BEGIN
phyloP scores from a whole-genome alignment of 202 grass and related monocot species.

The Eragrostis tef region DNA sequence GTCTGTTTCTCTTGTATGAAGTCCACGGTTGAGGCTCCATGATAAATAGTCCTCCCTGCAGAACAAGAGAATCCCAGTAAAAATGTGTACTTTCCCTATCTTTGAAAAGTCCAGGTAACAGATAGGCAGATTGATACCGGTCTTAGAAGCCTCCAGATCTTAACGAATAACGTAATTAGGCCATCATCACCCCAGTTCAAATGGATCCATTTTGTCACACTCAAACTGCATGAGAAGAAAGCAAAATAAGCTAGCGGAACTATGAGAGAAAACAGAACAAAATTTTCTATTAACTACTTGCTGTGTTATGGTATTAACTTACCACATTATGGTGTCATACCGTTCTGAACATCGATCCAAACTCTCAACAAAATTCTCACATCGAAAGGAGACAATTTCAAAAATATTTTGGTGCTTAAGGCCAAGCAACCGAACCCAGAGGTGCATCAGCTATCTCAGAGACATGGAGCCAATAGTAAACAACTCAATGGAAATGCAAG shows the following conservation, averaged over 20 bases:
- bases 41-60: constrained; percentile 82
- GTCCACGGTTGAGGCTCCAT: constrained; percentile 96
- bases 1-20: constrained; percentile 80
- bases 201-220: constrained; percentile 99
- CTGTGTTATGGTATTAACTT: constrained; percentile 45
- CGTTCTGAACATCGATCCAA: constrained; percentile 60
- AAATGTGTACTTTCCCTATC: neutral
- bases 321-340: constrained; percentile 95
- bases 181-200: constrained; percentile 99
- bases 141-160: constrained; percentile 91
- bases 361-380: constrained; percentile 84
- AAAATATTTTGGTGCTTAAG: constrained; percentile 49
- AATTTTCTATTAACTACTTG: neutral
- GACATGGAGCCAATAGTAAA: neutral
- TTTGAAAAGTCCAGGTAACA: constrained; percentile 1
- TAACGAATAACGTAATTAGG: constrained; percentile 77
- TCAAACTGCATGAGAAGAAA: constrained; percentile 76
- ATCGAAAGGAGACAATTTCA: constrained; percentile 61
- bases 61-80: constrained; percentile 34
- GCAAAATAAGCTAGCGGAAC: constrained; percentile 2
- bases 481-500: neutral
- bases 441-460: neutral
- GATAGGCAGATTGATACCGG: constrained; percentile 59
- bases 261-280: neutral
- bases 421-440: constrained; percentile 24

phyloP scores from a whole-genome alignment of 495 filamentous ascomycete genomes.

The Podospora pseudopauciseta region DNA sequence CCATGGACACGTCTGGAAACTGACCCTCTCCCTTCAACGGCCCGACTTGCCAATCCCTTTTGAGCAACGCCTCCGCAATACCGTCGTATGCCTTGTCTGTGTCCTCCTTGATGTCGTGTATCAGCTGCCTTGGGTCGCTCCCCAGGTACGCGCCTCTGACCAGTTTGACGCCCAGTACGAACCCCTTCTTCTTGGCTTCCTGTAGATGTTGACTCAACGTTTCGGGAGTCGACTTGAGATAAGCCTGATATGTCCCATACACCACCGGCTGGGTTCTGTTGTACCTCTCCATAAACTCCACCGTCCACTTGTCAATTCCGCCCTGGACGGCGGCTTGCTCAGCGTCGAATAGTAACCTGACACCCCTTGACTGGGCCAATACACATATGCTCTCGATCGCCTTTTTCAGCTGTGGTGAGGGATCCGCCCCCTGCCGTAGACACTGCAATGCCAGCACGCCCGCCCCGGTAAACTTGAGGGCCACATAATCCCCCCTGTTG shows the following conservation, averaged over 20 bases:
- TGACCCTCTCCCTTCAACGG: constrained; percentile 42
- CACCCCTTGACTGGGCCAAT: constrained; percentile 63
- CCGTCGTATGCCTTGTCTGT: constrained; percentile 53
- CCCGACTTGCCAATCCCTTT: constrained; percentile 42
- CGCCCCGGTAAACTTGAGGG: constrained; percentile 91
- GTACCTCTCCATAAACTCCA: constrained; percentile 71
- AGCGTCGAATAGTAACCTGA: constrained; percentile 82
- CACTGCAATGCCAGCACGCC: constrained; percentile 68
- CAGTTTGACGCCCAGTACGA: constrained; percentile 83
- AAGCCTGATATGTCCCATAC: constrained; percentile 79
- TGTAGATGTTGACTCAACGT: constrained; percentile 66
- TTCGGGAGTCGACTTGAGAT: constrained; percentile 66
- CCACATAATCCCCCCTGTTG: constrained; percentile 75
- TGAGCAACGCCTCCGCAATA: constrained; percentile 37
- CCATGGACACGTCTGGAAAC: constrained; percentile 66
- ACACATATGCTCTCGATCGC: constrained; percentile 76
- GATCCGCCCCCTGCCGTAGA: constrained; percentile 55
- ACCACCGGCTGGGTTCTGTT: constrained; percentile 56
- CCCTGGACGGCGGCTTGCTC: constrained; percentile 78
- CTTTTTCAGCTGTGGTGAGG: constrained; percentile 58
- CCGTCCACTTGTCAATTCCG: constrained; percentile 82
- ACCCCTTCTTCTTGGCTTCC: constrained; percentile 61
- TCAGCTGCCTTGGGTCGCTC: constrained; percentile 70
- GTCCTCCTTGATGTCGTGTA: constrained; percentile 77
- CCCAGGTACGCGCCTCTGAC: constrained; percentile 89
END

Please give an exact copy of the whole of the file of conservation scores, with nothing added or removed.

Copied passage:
phyloP scores from a whole-genome alignment of 202 grass and related monocot species.

The Eragrostis tef region DNA sequence GTCTGTTTCTCTTGTATGAAGTCCACGGTTGAGGCTCCATGATAAATAGTCCTCCCTGCAGAACAAGAGAATCCCAGTAAAAATGTGTACTTTCCCTATCTTTGAAAAGTCCAGGTAACAGATAGGCAGATTGATACCGGTCTTAGAAGCCTCCAGATCTTAACGAATAACGTAATTAGGCCATCATCACCCCAGTTCAAATGGATCCATTTTGTCACACTCAAACTGCATGAGAAGAAAGCAAAATAAGCTAGCGGAACTATGAGAGAAAACAGAACAAAATTTTCTATTAACTACTTGCTGTGTTATGGTATTAACTTACCACATTATGGTGTCATACCGTTCTGAACATCGATCCAAACTCTCAACAAAATTCTCACATCGAAAGGAGACAATTTCAAAAATATTTTGGTGCTTAAGGCCAAGCAACCGAACCCAGAGGTGCATCAGCTATCTCAGAGACATGGAGCCAATAGTAAACAACTCAATGGAAATGCAAG shows the following conservation, averaged over 20 bases:
- bases 41-60: constrained; percentile 82
- GTCCACGGTTGAGGCTCCAT: constrained; percentile 96
- bases 1-20: constrained; percentile 80
- bases 201-220: constrained; percentile 99
- CTGTGTTATGGTATTAACTT: constrained; percentile 45
- CGTTCTGAACATCGATCCAA: constrained; percentile 60
- AAATGTGTACTTTCCCTATC: neutral
- bases 321-340: constrained; percentile 95
- bases 181-200: constrained; percentile 99
- bases 141-160: constrained; percentile 91
- bases 361-380: constrained; percentile 84
- AAAATATTTTGGTGCTTAAG: constrained; percentile 49
- AATTTTCTATTAACTACTTG: neutral
- GACATGGAGCCAATAGTAAA: neutral
- TTTGAAAAGTCCAGGTAACA: constrained; percentile 1
- TAACGAATAACGTAATTAGG: constrained; percentile 77
- TCAAACTGCATGAGAAGAAA: constrained; percentile 76
- ATCGAAAGGAGACAATTTCA: constrained; percentile 61
- bases 61-80: constrained; percentile 34
- GCAAAATAAGCTAGCGGAAC: constrained; percentile 2
- bases 481-500: neutral
- bases 441-460: neutral
- GATAGGCAGATTGATACCGG: constrained; percentile 59
- bases 261-280: neutral
- bases 421-440: constrained; percentile 24

phyloP scores from a whole-genome alignment of 495 filamentous ascomycete genomes.

The Podospora pseudopauciseta region DNA sequence CCATGGACACGTCTGGAAACTGACCCTCTCCCTTCAACGGCCCGACTTGCCAATCCCTTTTGAGCAACGCCTCCGCAATACCGTCGTATGCCTTGTCTGTGTCCTCCTTGATGTCGTGTATCAGCTGCCTTGGGTCGCTCCCCAGGTACGCGCCTCTGACCAGTTTGACGCCCAGTACGAACCCCTTCTTCTTGGCTTCCTGTAGATGTTGACTCAACGTTTCGGGAGTCGACTTGAGATAAGCCTGATATGTCCCATACACCACCGGCTGGGTTCTGTTGTACCTCTCCATAAACTCCACCGTCCACTTGTCAATTCCGCCCTGGACGGCGGCTTGCTCAGCGTCGAATAGTAACCTGACACCCCTTGACTGGGCCAATACACATATGCTCTCGATCGCCTTTTTCAGCTGTGGTGAGGGATCCGCCCCCTGCCGTAGACACTGCAATGCCAGCACGCCCGCCCCGGTAAACTTGAGGGCCACATAATCCCCCCTGTTG shows the following conservation, averaged over 20 bases:
- TGACCCTCTCCCTTCAACGG: constrained; percentile 42
- CACCCCTTGACTGGGCCAAT: constrained; percentile 63
- CCGTCGTATGCCTTGTCTGT: constrained; percentile 53
- CCCGACTTGCCAATCCCTTT: constrained; percentile 42
- CGCCCCGGTAAACTTGAGGG: constrained; percentile 91
- GTACCTCTCCATAAACTCCA: constrained; percentile 71
- AGCGTCGAATAGTAACCTGA: constrained; percentile 82
- CACTGCAATGCCAGCACGCC: constrained; percentile 68
- CAGTTTGACGCCCAGTACGA: constrained; percentile 83
- AAGCCTGATATGTCCCATAC: constrained; percentile 79
- TGTAGATGTTGACTCAACGT: constrained; percentile 66
- TTCGGGAGTCGACTTGAGAT: constrained; percentile 66
- CCACATAATCCCCCCTGTTG: constrained; percentile 75
- TGAGCAACGCCTCCGCAATA: constrained; percentile 37
- CCATGGACACGTCTGGAAAC: constrained; percentile 66
- ACACATATGCTCTCGATCGC: constrained; percentile 76
- GATCCGCCCCCTGCCGTAGA: constrained; percentile 55
- ACCACCGGCTGGGTTCTGTT: constrained; percentile 56
- CCCTGGACGGCGGCTTGCTC: constrained; percentile 78
- CTTTTTCAGCTGTGGTGAGG: constrained; percentile 58
- CCGTCCACTTGTCAATTCCG: constrained; percentile 82
- ACCCCTTCTTCTTGGCTTCC: constrained; percentile 61
- TCAGCTGCCTTGGGTCGCTC: constrained; percentile 70
- GTCCTCCTTGATGTCGTGTA: constrained; percentile 77
- CCCAGGTACGCGCCTCTGAC: constrained; percentile 89